Israel NewTech is launching an exciting new tool to showcase Israeli companies’ projects in the cleantech arena throughout the world – the CleanTech Map. This Facebook application allows visitors to view Israeli cleantech projects and installations anywhere in the world. Visitors simply go into the map, and search by either category and subcategory (for example – water- desalination) or by browsing the map. Visitors may then read about each project, view photos or clips, and contact the company. “We’re very excited about this new application,” says Adi Yefet-Beeri, who is responsible for the water sector at Israel NewTech. “Our objective is to open doors for Israeli companies around the world, and to inform about Israeli technology innovations, and this is a perfect vehicle for doing so. We believe it will be a strong marketing tool that all Israeli cleantech companies – from water, to alternative energy, agriculture and environment – can benefit from and use to advance themselves internationally.” “Israel is already known as an innovation leader in water and renewable energy,” says Ophir Gore, who is responsible for renewable energy at Israel NewTech. “We are showing that, beyond technology breakthroughs, Israel’s water and alternative energy industries are mature. There are hundreds of installations, functioning projects by both young and mature companies, providing cleantech services around the world.” Oded Distel, head of Israel NewTech, summarizes, “Israel’s cleantech industry is experiencing a tremendous momentum. When the Israel NewTech program began its activity in 2006 Israel’s exports in the water sector totaled $600 Million, in 2011 they already reached $2 Billion. Our program is dedicated to continuing to provide maximum international exposure to Israel’s cleantech companies, and this Cleantech Map is another important tool in our efforts.” You are welcome to visit the Cleantech Map and see Israeli companies’ projects around the world by clicking here. Some of Israel’s largest companies, along with innovative start-ups already have projects on the map, including: Amiad, Tahal, Chromagen, Diffusaire, Emefcy, Solaris Energy, Power Sines, Mapal, and Takadu. The projects span the world from Australia, India, Nepal, Mongolia in the East, to the U.S. Brazil, Mexico, Equador in the Americas, as well as Europe and of course Israel.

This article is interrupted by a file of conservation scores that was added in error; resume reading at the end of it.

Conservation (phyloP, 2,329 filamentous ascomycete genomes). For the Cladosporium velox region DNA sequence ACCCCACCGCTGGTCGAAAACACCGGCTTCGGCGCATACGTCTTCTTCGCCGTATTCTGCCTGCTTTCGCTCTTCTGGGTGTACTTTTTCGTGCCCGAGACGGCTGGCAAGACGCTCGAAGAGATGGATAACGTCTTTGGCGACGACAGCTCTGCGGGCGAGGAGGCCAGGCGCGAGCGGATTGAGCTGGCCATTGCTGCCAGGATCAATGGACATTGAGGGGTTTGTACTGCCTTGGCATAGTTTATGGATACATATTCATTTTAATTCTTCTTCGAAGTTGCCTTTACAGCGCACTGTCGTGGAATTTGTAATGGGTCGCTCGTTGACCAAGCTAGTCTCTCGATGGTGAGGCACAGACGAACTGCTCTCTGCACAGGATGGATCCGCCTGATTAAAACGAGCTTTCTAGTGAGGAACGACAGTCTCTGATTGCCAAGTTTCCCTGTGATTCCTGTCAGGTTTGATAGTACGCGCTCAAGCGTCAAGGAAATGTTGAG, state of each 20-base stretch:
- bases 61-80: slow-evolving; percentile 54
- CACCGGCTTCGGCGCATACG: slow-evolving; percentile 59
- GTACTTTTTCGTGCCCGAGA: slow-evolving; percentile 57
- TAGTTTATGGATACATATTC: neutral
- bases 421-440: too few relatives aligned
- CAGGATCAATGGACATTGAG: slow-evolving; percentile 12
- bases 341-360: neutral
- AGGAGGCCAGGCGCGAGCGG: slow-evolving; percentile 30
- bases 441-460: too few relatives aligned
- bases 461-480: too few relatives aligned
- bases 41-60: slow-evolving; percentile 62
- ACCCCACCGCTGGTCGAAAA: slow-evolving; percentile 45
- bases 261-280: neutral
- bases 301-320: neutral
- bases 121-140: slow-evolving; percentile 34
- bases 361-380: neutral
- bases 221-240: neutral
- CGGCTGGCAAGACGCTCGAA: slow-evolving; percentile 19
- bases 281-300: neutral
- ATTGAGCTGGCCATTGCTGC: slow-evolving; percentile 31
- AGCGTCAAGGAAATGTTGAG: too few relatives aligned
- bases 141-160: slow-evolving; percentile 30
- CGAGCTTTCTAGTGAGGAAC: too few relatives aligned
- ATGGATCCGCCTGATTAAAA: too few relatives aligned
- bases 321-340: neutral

Israel NewTech reported that IDE Technologies will take part in the building and maintaining of what will be the largest desalination plant in the U.S., using the company's reverse osmosis technology, under a deal that totals $650 Million for IDE. As reported in Globes, IDE has signed a $150 million contract with one of the largest desalination ventures in the US to plan and supply equipment for the plant, which will be built near the Encina power station in Carlsabad, in San Diego County, California. Reuters estimated the plant to be a nearly $1 Billion project and stated that its objective is to help alleviate the region’s water shortage. The facility, expected to begin operations in 2016, will produce 54 million gallons (204,412 cubic meters) of potable water each day, making it the largest sea water desalination plant in the United States, IDE said in a statement on Thursday. The company also reached a 30-year operation and maintenance agreement with Poseidon Resources, which last week said it had secured $922 million funding for the project. Poseidon Resources, a subsidiary of Poseidon Water, said the treated water will be delivered into San Diego County's water system. The plant will use IDE's reverse osmosis technology, which requires less energy and is friendlier to the environment than thermal-based systems. It is part of a plan to have 7% of the region's water supply come from desalinated sea water by 2020. “The Carlsbad Desalination Project is a significant milestone for us, California and the U.S. at large, as we believe it will set the stage for the future of desalination in America,” said Avshalom Felber (in WaterWorld), CEO of IDE Technologies Ltd. “For decades, we’ve successfully completed similar projects in countries all over the world, and we’re excited to be a part of what will be the largest desalination plant in the U.S." Waterworld also quoted Mark Lambert, CEO of IDE Americas, “Our view is that the Carlsbad project that we’re about to embark upon will accelerate both the visibility of desalination in North America and the ability of potential clients, both public and private, to understand how creative project delivery, creative finance and innovative process design allow these types of projects to happen. The movement in the U.S. toward desalination has been a long time coming, and we’re ready to lead the charge.” IDE is also helping to construct the largest reverse osmosis plant in the world in Israel. The company is jointly owned by Israeli conglomerate Delek Group and Israel Chemicals.